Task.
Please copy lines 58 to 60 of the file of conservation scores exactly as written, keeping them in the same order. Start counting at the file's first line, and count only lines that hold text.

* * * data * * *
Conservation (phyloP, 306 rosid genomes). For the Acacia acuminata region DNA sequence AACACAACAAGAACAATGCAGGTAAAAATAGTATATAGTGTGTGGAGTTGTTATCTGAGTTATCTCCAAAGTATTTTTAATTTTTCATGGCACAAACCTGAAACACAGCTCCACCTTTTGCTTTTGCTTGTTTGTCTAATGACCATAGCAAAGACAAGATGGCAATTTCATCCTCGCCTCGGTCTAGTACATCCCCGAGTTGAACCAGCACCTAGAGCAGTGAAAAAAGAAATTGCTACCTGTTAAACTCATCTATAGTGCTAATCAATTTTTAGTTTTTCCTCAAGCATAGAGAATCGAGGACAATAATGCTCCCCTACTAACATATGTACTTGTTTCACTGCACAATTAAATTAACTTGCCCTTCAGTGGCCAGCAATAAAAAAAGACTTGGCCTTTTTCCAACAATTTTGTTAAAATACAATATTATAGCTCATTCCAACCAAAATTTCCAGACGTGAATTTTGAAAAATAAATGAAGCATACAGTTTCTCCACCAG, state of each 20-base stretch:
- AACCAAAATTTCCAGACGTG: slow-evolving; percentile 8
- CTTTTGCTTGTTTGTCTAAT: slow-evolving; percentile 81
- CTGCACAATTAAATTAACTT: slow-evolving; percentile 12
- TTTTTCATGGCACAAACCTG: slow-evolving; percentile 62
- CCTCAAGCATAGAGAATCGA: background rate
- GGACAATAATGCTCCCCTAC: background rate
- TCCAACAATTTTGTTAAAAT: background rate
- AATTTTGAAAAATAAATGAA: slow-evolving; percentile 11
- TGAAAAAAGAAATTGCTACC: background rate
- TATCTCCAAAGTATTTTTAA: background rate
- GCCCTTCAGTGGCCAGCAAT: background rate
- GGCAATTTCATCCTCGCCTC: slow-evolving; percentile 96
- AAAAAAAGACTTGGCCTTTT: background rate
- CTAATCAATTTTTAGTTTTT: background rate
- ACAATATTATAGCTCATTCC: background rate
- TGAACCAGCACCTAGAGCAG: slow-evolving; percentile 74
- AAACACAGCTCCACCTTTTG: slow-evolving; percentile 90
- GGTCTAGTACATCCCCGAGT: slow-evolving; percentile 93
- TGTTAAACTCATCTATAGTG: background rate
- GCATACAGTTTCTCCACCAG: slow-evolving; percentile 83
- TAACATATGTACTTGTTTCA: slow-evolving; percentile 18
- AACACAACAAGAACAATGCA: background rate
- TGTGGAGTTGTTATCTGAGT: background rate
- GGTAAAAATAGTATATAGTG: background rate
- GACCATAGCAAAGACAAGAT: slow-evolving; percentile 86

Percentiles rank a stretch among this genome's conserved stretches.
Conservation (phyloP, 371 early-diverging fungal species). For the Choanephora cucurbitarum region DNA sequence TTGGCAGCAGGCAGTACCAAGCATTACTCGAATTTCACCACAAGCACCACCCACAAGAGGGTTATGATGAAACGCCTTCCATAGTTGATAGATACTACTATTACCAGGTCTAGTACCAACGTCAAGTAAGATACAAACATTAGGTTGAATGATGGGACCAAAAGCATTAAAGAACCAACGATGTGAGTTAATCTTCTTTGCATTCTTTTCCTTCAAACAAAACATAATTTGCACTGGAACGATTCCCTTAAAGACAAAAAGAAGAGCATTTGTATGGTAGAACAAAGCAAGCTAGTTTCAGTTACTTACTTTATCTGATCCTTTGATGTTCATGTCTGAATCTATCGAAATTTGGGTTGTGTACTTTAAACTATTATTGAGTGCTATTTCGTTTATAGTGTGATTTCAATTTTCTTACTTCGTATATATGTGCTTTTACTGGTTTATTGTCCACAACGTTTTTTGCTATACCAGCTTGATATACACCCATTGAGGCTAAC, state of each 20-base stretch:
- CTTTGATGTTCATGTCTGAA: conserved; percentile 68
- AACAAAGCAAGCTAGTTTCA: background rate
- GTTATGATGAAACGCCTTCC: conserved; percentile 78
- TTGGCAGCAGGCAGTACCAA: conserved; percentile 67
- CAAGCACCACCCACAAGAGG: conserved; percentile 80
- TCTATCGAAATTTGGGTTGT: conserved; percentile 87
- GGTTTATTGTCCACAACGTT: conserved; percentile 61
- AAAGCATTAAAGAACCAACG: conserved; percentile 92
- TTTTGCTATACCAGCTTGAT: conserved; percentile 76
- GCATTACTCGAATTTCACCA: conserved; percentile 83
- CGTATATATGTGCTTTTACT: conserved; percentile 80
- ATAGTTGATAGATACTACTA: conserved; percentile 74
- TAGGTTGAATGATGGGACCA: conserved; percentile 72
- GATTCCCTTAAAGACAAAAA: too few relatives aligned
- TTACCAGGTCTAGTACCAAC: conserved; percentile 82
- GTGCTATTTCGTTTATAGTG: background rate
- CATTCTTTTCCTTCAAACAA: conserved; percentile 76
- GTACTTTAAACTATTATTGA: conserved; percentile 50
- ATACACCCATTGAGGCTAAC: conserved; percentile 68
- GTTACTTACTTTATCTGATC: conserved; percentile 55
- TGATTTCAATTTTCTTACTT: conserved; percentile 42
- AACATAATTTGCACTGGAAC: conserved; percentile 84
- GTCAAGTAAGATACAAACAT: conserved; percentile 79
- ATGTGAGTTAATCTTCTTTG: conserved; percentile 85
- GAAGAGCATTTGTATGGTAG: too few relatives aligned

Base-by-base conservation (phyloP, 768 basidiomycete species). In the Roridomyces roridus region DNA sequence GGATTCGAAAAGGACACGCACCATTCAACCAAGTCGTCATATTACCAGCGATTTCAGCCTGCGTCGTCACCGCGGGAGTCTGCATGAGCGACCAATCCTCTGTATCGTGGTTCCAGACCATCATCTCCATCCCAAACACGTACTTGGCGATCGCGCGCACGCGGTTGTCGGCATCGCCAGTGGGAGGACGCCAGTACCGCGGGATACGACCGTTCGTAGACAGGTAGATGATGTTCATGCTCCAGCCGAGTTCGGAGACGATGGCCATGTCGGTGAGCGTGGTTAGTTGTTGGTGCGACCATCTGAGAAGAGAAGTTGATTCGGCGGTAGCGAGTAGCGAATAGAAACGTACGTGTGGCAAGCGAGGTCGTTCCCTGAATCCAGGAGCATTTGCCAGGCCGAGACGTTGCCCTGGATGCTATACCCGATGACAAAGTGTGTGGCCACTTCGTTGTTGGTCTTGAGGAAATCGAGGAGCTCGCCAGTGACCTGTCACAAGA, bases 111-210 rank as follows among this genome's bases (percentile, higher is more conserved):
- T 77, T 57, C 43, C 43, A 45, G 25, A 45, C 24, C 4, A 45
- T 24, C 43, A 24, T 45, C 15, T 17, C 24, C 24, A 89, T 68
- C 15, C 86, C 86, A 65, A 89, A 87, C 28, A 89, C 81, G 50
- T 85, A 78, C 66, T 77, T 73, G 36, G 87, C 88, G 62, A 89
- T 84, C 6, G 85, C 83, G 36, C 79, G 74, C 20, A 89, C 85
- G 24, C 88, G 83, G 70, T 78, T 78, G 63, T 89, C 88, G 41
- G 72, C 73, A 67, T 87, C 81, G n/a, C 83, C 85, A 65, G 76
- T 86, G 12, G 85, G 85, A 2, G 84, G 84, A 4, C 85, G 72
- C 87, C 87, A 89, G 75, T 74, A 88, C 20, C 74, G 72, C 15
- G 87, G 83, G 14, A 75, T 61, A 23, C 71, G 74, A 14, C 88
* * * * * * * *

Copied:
- T 85, A 78, C 66, T 77, T 73, G 36, G 87, C 88, G 62, A 89
- T 84, C 6, G 85, C 83, G 36, C 79, G 74, C 20, A 89, C 85
- G 24, C 88, G 83, G 70, T 78, T 78, G 63, T 89, C 88, G 41